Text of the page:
‘SNL’ sets up Web site, goes online for Saturday show

Microsoft, NBC join for interactive WebTV program

NBC has launched a Web site for “Saturday Night Live,” and in a related move, the show will become the first NBC program to be offered on Microsoft’s WebTV for Windows initiative.

Microsoft and NBC, through its NBC Digital Prods. division, announced an interactive programming partnership at April’s National Assn. of Broadcasters convention, and Saturday’s broadcast of “SNL” will make it the first NBC show to offer interactive enhancements for the WebTV platform.

On Monday, NBC unveiled Saturday Night Live Online, a Web site on NBC.com that showcases original comedy features unique to the Internet. Shawn Hardin, VP and executive producer of NBC Digital Prods., said that while TV show Web sites abound on the Internet, NBC has the advantage of developing its sites in tandem with the talent that created the show.

SNL Online will sell advertising to sponsors and also sell products such as videotapes of the show and other merchandise.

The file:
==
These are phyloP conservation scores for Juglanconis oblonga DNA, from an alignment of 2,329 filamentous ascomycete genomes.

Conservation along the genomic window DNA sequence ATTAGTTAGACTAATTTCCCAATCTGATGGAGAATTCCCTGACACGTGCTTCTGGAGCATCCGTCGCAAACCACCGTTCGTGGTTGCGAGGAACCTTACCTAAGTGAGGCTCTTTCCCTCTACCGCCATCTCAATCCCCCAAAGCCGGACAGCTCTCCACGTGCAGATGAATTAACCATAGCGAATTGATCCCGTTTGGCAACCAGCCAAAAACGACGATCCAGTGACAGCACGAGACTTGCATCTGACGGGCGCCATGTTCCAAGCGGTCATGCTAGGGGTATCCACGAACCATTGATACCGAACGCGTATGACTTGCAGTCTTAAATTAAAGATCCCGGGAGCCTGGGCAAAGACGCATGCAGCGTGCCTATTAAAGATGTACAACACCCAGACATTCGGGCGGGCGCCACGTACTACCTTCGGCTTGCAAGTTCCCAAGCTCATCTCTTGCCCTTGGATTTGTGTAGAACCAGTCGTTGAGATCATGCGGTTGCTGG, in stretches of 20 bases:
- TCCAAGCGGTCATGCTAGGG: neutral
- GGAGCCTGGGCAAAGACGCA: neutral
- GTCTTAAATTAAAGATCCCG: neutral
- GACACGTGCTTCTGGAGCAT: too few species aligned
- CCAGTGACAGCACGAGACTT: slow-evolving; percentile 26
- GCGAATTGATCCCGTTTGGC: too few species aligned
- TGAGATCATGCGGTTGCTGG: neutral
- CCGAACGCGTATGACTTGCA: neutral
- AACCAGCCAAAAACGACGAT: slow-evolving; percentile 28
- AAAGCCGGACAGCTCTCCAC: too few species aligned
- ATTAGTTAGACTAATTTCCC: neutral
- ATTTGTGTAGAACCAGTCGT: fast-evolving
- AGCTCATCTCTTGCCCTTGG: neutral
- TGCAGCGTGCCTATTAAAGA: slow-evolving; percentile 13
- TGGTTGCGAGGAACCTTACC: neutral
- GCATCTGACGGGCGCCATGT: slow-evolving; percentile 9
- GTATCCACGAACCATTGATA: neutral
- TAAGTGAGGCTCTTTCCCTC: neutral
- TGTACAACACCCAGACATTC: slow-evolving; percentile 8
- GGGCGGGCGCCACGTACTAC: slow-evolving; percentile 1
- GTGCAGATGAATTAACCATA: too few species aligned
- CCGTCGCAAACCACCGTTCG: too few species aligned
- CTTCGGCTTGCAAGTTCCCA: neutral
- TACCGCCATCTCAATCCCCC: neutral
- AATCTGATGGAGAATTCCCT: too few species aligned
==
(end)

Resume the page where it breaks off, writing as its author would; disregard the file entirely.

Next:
Exclusive content on SNL Online will include: Happy Fun Pages, an area that offers weekly online comedy features such as Spartan Cheer-o-Matic, which allows users to create and save personalized Craig-and-Ariana-style chants that can automatically be e-mailed to others; the SNL Online Screening Room, a multimedia gallery of streaming video that offers up show highlights from the previous week’s entry all the way back to the show’s first broadcast in 1975; and Coffee Talk, where fans can talk amongst themselves by posting messages to an official show bulletin board.

Beginning with Saturday’s “SNL” episode, WebTV users will be able to participate in a number of interactive features as the live show progresses.

NBC Digital Prods. has participated in the early stages of platforms such as Intel’s Intercast and Wink Communications’ enhanced programming, and beginning Saturday, NBC will expand to WebTV. The Microsoft-owned platform can be used with a WebTV box hooked up to a regular TV and, when Windows 98 launches this summer, everyone who buys the new Microsoft software will automatically have WebTV built in and ready to be used with their personal computers.